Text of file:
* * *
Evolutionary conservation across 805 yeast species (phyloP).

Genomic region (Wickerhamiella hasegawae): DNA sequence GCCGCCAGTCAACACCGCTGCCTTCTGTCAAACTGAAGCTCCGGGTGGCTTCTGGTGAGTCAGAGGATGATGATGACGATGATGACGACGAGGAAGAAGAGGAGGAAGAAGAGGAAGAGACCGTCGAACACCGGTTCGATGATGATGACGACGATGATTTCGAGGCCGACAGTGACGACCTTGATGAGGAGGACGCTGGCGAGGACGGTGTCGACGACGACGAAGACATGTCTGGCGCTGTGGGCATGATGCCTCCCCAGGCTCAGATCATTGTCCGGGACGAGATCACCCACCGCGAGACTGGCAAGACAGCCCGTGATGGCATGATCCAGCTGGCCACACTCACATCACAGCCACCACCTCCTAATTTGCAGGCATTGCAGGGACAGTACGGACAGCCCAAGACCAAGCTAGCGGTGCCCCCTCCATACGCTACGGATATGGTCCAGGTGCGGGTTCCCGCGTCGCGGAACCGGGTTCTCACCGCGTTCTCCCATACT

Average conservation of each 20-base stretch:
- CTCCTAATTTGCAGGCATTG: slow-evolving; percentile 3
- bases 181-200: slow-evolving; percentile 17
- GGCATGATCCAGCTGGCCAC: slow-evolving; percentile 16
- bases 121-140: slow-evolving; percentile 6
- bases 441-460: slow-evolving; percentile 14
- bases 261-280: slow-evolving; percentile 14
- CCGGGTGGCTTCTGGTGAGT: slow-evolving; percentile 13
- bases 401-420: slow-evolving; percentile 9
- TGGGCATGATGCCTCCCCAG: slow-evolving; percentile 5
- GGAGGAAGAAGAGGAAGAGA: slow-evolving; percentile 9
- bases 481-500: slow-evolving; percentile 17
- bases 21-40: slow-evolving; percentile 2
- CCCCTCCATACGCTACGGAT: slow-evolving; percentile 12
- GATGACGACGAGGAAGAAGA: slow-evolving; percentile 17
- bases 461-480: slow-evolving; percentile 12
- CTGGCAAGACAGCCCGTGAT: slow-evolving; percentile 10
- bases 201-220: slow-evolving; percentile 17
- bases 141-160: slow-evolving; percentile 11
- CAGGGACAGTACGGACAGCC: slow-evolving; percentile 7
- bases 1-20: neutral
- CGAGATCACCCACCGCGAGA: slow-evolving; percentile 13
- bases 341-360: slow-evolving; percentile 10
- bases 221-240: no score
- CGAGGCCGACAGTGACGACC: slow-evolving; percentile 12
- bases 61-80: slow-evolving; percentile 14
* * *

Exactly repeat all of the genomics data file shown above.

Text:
Evolutionary conservation across 805 yeast species (phyloP).

Genomic region (Wickerhamiella hasegawae): DNA sequence GCCGCCAGTCAACACCGCTGCCTTCTGTCAAACTGAAGCTCCGGGTGGCTTCTGGTGAGTCAGAGGATGATGATGACGATGATGACGACGAGGAAGAAGAGGAGGAAGAAGAGGAAGAGACCGTCGAACACCGGTTCGATGATGATGACGACGATGATTTCGAGGCCGACAGTGACGACCTTGATGAGGAGGACGCTGGCGAGGACGGTGTCGACGACGACGAAGACATGTCTGGCGCTGTGGGCATGATGCCTCCCCAGGCTCAGATCATTGTCCGGGACGAGATCACCCACCGCGAGACTGGCAAGACAGCCCGTGATGGCATGATCCAGCTGGCCACACTCACATCACAGCCACCACCTCCTAATTTGCAGGCATTGCAGGGACAGTACGGACAGCCCAAGACCAAGCTAGCGGTGCCCCCTCCATACGCTACGGATATGGTCCAGGTGCGGGTTCCCGCGTCGCGGAACCGGGTTCTCACCGCGTTCTCCCATACT

Average conservation of each 20-base stretch:
- CTCCTAATTTGCAGGCATTG: slow-evolving; percentile 3
- bases 181-200: slow-evolving; percentile 17
- GGCATGATCCAGCTGGCCAC: slow-evolving; percentile 16
- bases 121-140: slow-evolving; percentile 6
- bases 441-460: slow-evolving; percentile 14
- bases 261-280: slow-evolving; percentile 14
- CCGGGTGGCTTCTGGTGAGT: slow-evolving; percentile 13
- bases 401-420: slow-evolving; percentile 9
- TGGGCATGATGCCTCCCCAG: slow-evolving; percentile 5
- GGAGGAAGAAGAGGAAGAGA: slow-evolving; percentile 9
- bases 481-500: slow-evolving; percentile 17
- bases 21-40: slow-evolving; percentile 2
- CCCCTCCATACGCTACGGAT: slow-evolving; percentile 12
- GATGACGACGAGGAAGAAGA: slow-evolving; percentile 17
- bases 461-480: slow-evolving; percentile 12
- CTGGCAAGACAGCCCGTGAT: slow-evolving; percentile 10
- bases 201-220: slow-evolving; percentile 17
- bases 141-160: slow-evolving; percentile 11
- CAGGGACAGTACGGACAGCC: slow-evolving; percentile 7
- bases 1-20: neutral
- CGAGATCACCCACCGCGAGA: slow-evolving; percentile 13
- bases 341-360: slow-evolving; percentile 10
- bases 221-240: no score
- CGAGGCCGACAGTGACGACC: slow-evolving; percentile 12
- bases 61-80: slow-evolving; percentile 14